Long before we accepted our temporal existence, we knew the journey would not be easy and that we would be tried over and over again to prove our worthiness for Eternal Life. Every one of us knew what we would personally have to work through, and yet, we all accepted. Often times, it’s hard to grasp that concept as we face trials that seem overwhelmingly impossible to conquer while only being able to see the earthly perspective.
Finding hope seems unreachable, and joy is ever so distant. We are bombarded with anger, frustration, fear and sadness to name a few of the many emotions. We tend to feel sorry for ourselves and ask, “Why me? What did I do to deserve this?”
As we know, trials come in a vast variety of experiences and are all different and personal. Luckily for us, we know that our Heavenly Father loves us and even though we feel we have been faced with the impossible. We know he would never expect us to deal with something we could not overcome. He knows us better than we know ourselves, and most importantly, he trusts us to follow his plan. Continue reading →
I used to think that I had to do something amazing to help our loving Father in Heaven. It didn’t matter if this “amazing act” was done in the church or in the world. But it had to be done. I just didn’t know what.
Sisters and friends, let me save you your sanity and tell you a secret: this isn’t true. Important things are good and need to be done. But, those who have a lasting and eternal impact on standing for our Father in Heaven and His plans do so quietly and within their sphere of influence. They are the unsung heroes that the angels watch over.
You don’t have to change the world to change someone’s life. No organization you lead or leadership role you hold will have a greater impact on the world than that of the roles you hold dear in your heart.
Mother. Sister. Daughter. Friend. A daughter of God.
These roles are eternal where others will have an end. These are the roles that truly matter where all others will fail.
Let me share with you three ways how you are already standing strong in your life. I think you’ll be pleasantly surprised to find that they aren’t as difficult as you might think. Continue reading →
At the recent Church History Symposium, historians expressed hope that every sister, in The Church of Jesus Christ of Latter-day Saints, would have these two books in their bookshelves: Daughters in My Kingdom and The First Fifty Years of Relief Society. These books “give roots” to our Relief Society. And as Kate Holbrook (one of the chief editors) said, “To understand where you are today, it’s important to understand where we’ve been before.”
Where Daughters in My Kingdom is a beautiful, simplified, as well as inspired volume of history, The First Fifty Years of Relief Society is a scholarly tome filled with original documents, letters, and journal entries. But, don’t let that scare you! These two books, used together, will serve as an incredible resource for women who desire to know how God works with his daughters, what He expects us to do, and just how much He cherishes each one. Continue reading →
Emmeline B. Wells was one of those rare people you had to admire and love. She was full of life, her voice was strong and persistent, and she was faithful to the very end. Her rarity also figured around her birth date—February 29th, 1828—a Leap Year.
You’ve all heard this important quote from Edmund Burke: “The only thing necessary for the triumph of evil is for good men to do nothing.” We live in a world where evil is rearing its ugly head and the question we are all asking ourselves is how are we going to make a difference this coming year?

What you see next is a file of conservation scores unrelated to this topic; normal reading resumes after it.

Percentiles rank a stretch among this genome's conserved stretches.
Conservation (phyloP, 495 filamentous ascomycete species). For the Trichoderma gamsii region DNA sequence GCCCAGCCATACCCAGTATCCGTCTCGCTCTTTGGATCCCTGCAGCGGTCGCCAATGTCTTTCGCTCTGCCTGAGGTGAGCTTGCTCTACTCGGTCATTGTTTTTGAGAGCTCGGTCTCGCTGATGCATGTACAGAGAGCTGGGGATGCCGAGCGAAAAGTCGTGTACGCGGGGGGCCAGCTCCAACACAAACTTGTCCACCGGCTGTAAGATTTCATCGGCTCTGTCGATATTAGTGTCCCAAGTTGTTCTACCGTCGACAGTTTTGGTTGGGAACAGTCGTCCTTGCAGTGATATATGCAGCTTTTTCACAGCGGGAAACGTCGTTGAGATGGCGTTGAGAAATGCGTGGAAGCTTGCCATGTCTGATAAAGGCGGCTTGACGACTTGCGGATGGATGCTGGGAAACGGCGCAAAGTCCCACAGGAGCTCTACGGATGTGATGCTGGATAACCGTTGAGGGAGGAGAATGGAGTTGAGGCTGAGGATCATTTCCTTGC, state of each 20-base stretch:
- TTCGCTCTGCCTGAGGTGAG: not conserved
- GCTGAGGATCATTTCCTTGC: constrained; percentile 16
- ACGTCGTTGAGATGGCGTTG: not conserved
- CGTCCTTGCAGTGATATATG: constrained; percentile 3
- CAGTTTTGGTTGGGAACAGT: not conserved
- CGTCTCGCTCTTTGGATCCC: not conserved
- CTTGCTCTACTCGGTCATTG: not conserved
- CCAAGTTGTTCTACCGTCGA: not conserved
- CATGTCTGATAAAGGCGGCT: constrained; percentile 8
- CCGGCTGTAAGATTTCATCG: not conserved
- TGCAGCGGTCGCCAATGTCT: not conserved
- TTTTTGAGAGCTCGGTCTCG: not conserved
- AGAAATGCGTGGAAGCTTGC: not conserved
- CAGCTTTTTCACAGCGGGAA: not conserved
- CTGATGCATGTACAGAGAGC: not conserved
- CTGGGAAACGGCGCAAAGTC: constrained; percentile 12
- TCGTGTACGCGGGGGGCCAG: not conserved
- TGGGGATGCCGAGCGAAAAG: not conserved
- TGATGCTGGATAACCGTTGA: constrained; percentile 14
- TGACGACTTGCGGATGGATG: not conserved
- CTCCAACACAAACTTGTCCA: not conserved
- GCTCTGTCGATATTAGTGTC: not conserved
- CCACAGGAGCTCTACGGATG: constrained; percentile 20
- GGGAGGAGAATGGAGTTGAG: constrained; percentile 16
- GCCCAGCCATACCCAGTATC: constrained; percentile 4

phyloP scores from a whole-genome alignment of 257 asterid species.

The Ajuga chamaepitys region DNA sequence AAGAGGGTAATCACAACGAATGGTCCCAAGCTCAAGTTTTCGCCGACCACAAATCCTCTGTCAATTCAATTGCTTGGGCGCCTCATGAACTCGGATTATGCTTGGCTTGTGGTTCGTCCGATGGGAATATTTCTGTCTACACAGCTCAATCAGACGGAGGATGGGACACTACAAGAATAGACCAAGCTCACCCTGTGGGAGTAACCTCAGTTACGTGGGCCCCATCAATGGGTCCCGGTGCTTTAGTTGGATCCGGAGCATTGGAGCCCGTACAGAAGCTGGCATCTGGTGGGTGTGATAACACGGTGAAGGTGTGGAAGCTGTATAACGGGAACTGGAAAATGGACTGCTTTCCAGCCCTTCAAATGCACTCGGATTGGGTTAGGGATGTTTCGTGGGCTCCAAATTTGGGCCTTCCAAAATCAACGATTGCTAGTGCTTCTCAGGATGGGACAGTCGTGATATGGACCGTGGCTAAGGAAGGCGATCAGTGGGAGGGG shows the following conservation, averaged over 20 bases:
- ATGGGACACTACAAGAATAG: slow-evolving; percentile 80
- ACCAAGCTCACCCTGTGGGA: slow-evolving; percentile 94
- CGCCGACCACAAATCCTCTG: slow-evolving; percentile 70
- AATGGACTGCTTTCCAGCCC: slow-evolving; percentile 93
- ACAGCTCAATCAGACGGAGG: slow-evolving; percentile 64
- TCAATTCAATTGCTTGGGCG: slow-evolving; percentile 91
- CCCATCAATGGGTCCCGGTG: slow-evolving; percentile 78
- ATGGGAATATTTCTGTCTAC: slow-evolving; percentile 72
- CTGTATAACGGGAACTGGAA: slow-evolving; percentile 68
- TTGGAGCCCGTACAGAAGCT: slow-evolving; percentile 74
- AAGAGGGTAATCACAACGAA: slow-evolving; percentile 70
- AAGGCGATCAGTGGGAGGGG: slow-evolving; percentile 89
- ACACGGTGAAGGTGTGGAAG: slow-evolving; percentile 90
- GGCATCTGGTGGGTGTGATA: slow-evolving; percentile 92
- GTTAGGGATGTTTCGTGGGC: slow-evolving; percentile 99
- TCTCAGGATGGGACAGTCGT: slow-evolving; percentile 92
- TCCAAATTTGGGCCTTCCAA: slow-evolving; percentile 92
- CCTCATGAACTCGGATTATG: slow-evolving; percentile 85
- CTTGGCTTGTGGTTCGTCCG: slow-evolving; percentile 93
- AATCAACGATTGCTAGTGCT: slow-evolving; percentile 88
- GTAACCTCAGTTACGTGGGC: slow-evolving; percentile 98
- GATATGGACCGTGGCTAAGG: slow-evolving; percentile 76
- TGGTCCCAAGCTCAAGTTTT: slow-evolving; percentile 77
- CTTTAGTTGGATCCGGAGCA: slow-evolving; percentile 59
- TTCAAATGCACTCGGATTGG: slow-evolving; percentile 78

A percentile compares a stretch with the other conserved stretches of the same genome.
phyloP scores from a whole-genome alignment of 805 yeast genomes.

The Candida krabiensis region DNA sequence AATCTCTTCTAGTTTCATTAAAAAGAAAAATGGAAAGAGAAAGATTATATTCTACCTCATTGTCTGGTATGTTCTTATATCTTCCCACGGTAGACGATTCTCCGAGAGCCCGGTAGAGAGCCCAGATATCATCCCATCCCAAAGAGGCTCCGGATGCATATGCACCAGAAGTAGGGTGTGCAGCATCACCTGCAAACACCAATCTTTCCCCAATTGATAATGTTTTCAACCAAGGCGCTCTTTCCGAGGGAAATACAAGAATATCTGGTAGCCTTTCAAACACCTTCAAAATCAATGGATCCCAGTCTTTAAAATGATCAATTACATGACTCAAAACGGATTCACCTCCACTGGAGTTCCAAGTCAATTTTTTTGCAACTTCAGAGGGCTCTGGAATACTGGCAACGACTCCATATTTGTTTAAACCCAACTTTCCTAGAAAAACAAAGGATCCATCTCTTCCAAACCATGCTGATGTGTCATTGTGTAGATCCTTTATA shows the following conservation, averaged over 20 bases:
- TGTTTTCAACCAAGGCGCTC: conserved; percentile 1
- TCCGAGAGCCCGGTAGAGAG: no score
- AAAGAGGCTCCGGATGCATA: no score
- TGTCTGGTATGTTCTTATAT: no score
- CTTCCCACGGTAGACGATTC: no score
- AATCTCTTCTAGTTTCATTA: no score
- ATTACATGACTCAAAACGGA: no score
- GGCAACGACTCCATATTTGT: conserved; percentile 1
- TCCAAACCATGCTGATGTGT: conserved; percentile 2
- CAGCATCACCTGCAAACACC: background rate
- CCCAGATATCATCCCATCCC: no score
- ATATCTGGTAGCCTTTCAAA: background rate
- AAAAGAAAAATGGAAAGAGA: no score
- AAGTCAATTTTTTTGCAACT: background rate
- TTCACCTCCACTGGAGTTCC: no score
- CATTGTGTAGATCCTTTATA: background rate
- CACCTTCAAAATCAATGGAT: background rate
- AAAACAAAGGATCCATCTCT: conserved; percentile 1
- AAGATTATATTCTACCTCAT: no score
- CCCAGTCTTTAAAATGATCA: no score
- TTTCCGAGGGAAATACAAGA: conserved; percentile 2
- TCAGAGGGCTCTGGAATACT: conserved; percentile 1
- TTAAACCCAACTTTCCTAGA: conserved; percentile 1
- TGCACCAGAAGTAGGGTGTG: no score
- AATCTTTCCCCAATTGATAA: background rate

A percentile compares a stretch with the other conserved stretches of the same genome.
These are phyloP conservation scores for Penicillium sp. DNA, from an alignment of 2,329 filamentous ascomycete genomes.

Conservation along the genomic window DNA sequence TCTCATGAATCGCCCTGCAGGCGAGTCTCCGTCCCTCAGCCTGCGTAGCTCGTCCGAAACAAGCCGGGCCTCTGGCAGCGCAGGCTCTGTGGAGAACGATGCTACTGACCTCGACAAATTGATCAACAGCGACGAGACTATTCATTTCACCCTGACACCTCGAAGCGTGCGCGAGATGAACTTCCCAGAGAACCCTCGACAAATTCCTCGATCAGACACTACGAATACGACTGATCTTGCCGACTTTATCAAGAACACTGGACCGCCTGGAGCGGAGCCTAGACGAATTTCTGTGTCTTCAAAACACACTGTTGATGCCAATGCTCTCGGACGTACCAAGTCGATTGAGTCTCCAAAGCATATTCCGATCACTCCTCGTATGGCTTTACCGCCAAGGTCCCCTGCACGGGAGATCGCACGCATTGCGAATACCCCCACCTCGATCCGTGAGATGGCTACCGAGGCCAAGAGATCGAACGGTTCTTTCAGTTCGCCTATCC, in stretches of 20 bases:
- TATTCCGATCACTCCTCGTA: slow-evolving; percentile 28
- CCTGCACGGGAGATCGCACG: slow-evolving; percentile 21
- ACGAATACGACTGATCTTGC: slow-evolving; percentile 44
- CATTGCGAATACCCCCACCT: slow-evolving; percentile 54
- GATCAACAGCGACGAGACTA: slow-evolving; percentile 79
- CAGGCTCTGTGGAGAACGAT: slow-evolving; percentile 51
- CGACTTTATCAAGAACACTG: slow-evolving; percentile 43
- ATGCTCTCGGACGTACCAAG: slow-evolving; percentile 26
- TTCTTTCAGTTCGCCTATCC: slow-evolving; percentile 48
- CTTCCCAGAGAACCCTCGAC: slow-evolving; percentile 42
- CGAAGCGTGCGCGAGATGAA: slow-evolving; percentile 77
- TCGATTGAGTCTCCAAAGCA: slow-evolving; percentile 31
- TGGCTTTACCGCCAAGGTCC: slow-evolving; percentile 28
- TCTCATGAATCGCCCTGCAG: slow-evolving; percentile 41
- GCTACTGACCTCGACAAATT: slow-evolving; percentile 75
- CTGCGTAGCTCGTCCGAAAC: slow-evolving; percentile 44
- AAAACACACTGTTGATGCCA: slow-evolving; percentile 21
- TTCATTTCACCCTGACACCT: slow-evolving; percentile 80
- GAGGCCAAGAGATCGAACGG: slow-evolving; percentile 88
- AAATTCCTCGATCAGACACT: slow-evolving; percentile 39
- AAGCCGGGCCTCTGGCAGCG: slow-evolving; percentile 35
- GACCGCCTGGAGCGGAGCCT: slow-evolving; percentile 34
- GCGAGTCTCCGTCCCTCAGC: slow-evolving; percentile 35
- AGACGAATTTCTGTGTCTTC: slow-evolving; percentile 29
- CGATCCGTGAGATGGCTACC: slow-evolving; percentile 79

One of the breakout sessions at the World Congress of Families XI, opened my eyes about feminism. Entitled “The Beneficial and Harmful Influences of Feminism”, it threw me some punches. Because feminism is multi-faceted, it was important to clarify that feminism, defined as women speaking up and speaking out for the right to vote and to have equal opportunity, was not going to be the discussion. While these are beneficial influences that have benefited and changed the world and certainly the lifestyle of many women, the discussion would focus mainly on the harm “radical feminism” has done against women.
Gail Ruzicka, who came from Utah’s Chapter of Eagle Forum, centered her thoughts on Feminine vs. Feminism. Feminists draw upon the acceptable idea that we must fight for strong women and their opportunity to speak up for themselves, but in actuality, they have a political agenda to change laws and traditional moral standards.
Feminists want to remove everything that represents our male counterparts, but “Feminine,” is the Biblical definition of a true woman. Continue reading →
Opening ceremonies for the World Congress of Families at the stunning Grand America Hotel began with pageantry as a procession of young adults from countries around the world entered, carrying flags from their native lands. A crowd of 3,000 gathered to listen to the some of the best and brightest pro-traditional family scholars, educators, psychologists, statisticians, researchers, politicians, religious leaders, Hollywood film producers, and United Nations policy advocates in the world. The Mormon Women Stand team is here this week to report on the events of this historic congress, and we wanted to share this powerful information with our nearly 40,000 followers in hopes that you, too, can join in standing for life and the traditional family.
Reporting from Mormon Women Stand: Jan Tolman, Bethany Packard, Angela Fallentine and Gina Holt.
Can you feel it? Can you feel the stirring in the air of something wonderful to come? I have felt a stirring within for a while now and it has caused me to seriously think about how I can do my part to be a light of influence in this world. About a year ago, a friend shared with me a quote from President Spencer W. Kimball: